Pizza Hut Launches New Line of Bad Grammar

Have we just given up completely on language? It’s troubling enough that people are buying their meals from the Pizza Hut counter at Target, where pizzas and pasta mingle alongside moist glistening hot dogs. But do the Pizza Hut folks really think it sounds cooler to the kids to say they want to “Plus Up” their meals? “I’m wanna plus up my food box with breadsticks.”

Change My Pitch Up! Plus My Sticks Up!

Change My Pitch Up! Plus My Sticks Up!

I can only imagine the phrases that missed the cut in these marketing meetings:

  • I’d like to “More On!” my meal with some Cinnamon Crust Nuggets.
  • Let me “Extra Do” that pizza with another, larger pizza on top.
  • Could I “Barf Include” a side of Pepperoni Pods?
  • And I’ll give mine some “Fatitude” with quadruple cheese and cheese.
  • Sure, I’ll “Go All Insulin” with the Alfredo Keg.

Now watch John Mulaney decide between salad or fries.

Taco Bell Grilled Stuft Nacho: Food for the Statutory Rapist on the Go!

This commercial has annoyed and amused me for a month or so. Taco Bell introduced a new foodstuff envelope called the Grilled Stuft Nacho. The ad makes scant mention of what’s in it or what it tastes like, focusing instead on portability as its most desirable characteristic.

So, who does Taco Bell think this on-the-go edible nacho purse would appeal to? Perhaps the businessman seeking a quick bite on his way to a meeting across town? Maybe the mom with the kids in the car coming home from soccer practice?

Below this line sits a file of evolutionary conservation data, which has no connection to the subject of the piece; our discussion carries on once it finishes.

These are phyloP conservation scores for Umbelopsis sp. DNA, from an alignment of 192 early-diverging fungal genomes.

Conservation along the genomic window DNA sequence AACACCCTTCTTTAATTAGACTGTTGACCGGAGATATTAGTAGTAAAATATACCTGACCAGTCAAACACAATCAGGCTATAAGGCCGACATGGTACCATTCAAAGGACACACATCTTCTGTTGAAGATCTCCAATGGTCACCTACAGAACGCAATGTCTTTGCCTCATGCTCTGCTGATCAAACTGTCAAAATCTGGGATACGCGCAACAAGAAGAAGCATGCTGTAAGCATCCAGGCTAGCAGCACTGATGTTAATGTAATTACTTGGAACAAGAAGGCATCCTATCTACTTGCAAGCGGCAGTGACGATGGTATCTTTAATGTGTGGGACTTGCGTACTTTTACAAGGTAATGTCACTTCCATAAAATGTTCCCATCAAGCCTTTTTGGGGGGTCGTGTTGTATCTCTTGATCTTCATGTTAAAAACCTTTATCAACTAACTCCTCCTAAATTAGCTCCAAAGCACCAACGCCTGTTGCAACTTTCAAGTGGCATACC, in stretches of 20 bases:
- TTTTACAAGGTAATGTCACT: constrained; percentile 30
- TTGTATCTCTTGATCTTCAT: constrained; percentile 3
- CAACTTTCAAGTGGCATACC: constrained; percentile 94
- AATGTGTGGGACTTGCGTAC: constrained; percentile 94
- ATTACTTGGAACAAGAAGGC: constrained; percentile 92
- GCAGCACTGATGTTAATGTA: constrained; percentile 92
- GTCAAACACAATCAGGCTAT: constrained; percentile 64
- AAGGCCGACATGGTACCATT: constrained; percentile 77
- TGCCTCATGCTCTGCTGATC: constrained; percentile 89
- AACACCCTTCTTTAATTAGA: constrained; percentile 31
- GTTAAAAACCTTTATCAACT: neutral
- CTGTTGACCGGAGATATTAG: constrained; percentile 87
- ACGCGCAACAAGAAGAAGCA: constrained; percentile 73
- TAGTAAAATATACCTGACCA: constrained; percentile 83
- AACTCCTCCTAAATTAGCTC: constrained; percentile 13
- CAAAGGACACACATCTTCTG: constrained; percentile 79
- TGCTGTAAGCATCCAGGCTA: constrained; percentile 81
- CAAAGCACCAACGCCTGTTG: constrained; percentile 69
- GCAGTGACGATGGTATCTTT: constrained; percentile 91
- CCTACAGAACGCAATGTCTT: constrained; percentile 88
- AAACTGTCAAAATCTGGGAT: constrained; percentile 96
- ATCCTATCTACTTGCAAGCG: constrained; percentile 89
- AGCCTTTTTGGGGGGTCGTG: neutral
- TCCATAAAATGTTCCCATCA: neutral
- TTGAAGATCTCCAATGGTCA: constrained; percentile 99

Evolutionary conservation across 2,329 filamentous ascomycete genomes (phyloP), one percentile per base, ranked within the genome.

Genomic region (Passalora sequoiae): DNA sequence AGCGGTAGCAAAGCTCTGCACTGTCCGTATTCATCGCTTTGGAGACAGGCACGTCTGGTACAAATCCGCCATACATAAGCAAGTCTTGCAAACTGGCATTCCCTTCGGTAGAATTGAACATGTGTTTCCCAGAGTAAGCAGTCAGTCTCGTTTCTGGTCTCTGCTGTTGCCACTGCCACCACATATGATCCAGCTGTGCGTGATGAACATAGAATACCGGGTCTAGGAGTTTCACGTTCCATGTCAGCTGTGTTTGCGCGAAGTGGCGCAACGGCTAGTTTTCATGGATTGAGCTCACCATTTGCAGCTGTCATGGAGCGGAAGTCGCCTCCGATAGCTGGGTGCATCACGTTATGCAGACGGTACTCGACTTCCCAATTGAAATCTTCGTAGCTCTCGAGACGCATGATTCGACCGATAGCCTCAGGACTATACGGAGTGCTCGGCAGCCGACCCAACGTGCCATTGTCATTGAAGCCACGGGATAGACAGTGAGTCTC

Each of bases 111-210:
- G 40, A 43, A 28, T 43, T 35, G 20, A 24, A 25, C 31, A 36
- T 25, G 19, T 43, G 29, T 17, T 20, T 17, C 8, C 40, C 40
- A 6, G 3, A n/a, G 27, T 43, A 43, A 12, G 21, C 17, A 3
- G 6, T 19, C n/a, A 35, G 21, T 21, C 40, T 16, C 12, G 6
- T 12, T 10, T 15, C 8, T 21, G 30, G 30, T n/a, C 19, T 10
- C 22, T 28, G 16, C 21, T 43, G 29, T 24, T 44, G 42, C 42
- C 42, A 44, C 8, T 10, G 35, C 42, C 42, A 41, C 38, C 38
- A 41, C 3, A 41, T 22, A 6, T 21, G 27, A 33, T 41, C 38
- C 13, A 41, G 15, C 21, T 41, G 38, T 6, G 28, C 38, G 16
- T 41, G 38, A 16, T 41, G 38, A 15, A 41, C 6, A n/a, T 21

Well, no. Taco Bell has a different demographic in mind: The high school kid who’s fucking your daughter. In the ad, we see an older teen boy in close up, running frantically in slow motion. He looks back over his shoulder and then we see a father, slobbering with rage as he pursues the teen down a sleepy residential street. The voiceover says what we couldn’t otherwise believe Taco Bell would want us to think: “Why would you ever need to eat nachos on the go? Let’s say her parents came home early.”

Is this really the brand identity Taco Bell wants?

“Once you’ve stuft her taco, grab that Taco Bell Grilled Stuft Nacho you keep handy by the window for your hasty departure. You’ll need all the energy you can get to escape a brutal assault at the hands of a maniacally enraged dad who just caught you sexually violating his daughter.

And what young predator has time to sit down for a meal? You’re going to be busy pumping your young date full of Fireball shots, just in case your AXE Body Spray sex cloud doesn’t completely overwhelm her defenses.

And at just $1.29, you’ll have allowance money left over to buy those Roofies from your uncle Randy who drives a van. Taco Bell!”